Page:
U.S. imports of Peruvian asparagus arrive year-round, but peak supplies are expected beginning in September and continuing through the balance of the year.
Importers say volume will be flat to slightly lower, in part because of COVID-19 stresses on labor and transportation.
U.S. imports of Peruvian asparagus are fumigated for pest exclusion, so that precludes any organic certification for any Peruvian apsaragus.
With weakened foodservice sales, retail promotions will take the Spotlight this year, importers say.
“We expect slightly less volume for the U.S. market versus last year,” said Katiana Valdes, marketing director of Crystal Valley Foods, Miami, Fla.
“While we do bring in product from Peru year-round, it typically peaks in the fall from September/October through December.”
Competitive factors, notably supply from Mexico, limit Peru’s ability to compete from a cost standpoint for the North American market in February through June, said Alan Guttmann, general manager of global vegetable sourcing for Robinson Fresh.
“The four-year volume compound annual growth for Peruvian asparagus from September through January is relatively flat at 1.6% according to (the U.S. Department of Agriculture),” Guttman said.
“There isn’t anything that I have heard to lead me to believe that 2020 will be much different.”
Because growers in Peru have focused on blueberry, grape and avocado production, Guttman said asparagus plantings have not been expanding very fast in recent years.
“We are receiving lower volumes from Peru compared to the same period last year,” said Charlie Eagle, vice president of business development for Pompano Beach, Fla.-base Southern Specialties.
“COVID-related issues have slowed production, though we expect harvests to increase as we move into August.”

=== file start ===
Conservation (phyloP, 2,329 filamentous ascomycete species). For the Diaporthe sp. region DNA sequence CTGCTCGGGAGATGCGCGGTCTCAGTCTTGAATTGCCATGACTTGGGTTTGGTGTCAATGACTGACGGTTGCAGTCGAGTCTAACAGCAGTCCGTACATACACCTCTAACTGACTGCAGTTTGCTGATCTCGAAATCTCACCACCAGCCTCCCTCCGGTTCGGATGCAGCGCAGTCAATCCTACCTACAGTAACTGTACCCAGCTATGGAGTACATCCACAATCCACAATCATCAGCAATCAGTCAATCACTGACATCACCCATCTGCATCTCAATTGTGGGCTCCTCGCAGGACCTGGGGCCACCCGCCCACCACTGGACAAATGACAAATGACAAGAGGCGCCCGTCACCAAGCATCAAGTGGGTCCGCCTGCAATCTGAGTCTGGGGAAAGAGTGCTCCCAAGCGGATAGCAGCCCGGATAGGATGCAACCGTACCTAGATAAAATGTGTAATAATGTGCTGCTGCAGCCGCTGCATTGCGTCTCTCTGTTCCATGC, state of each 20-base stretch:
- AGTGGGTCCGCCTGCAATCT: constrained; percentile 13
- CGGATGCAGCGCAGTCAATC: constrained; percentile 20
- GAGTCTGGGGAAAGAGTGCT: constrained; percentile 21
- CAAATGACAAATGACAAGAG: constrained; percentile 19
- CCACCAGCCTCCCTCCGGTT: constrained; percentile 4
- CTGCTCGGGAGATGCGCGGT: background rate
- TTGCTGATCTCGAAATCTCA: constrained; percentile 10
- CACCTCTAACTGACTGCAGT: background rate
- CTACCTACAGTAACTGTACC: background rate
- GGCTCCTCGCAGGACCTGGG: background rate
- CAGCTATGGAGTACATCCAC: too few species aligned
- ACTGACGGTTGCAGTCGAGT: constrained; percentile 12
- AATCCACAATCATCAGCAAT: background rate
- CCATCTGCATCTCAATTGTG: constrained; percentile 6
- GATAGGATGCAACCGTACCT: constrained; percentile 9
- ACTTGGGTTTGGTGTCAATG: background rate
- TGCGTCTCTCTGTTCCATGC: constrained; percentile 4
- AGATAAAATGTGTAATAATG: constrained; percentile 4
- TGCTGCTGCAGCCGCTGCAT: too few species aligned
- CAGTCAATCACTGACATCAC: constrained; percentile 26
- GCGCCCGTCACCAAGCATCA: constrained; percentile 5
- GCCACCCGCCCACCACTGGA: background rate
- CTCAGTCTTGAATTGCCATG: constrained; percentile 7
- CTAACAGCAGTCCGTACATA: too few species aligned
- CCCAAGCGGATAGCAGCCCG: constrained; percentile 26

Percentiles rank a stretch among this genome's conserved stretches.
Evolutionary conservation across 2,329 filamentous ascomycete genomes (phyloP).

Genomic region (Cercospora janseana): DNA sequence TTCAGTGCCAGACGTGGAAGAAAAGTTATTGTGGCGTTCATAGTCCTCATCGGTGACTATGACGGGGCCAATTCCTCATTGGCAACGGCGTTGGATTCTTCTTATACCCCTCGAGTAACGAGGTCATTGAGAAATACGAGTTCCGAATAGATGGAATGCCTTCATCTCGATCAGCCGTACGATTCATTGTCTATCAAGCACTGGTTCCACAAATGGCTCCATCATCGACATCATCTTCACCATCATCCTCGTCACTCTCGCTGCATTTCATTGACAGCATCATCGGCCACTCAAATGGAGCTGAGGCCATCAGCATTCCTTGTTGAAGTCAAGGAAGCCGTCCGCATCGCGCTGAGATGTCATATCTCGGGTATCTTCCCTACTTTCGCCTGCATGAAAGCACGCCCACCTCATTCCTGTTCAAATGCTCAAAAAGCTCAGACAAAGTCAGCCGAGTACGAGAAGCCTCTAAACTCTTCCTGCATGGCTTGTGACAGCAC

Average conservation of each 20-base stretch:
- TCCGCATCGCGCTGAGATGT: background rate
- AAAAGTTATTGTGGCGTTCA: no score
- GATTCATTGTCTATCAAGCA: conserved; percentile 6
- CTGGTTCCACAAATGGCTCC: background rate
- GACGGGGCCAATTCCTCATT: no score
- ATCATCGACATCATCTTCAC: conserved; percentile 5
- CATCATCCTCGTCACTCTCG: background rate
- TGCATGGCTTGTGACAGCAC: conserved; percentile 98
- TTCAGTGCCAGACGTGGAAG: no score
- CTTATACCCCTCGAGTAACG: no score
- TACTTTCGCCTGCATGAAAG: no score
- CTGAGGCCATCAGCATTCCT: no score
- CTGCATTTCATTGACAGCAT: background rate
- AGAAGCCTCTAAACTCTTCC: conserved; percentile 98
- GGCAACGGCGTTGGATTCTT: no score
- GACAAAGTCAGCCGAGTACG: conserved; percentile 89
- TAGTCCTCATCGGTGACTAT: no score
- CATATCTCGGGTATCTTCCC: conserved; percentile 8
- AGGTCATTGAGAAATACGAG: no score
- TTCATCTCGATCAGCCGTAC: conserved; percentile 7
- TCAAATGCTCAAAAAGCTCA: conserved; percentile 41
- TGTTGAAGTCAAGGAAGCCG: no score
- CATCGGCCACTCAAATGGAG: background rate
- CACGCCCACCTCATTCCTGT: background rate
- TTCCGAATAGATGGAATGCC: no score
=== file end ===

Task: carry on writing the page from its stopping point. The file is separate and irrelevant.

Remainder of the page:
Through mid-July, U.S. imports of Peruvian asparagus were 28.5 million pounds, down 40% from 48.4 million pounds.
The actions of the Peru government related to COVID-19 could affect the flow of product the balance of the year, said Christopher Ramirez, president of Altar Produce, Calexio, Calif.
“There is no real clear answer; (the import outlook) is really up in the air depending on how Peru government decides to deal with the pandemic,” he said.
“We already saw how it affected during quarantine, causing short supply during April, May and June. There is rumors it will be entering quarantine again within a matter of days or weeks.”
Ramirez said a good number of Peruvian growers are also trying to hold off volume until the later part of the year in hopes that worldwide logistic strains will ease and demand will increase, but again there is no guarantee this will happen.
“We do believe Peru will have to peak one way or another during September and October; Peruvian growers will be forced to open their fields, otherwise they will miss the window before Mexico comes in with big volume (in) early 2021.”
COVID-19 is causing big supply chain strains for Peruvian asparagus volume, Ramirez said.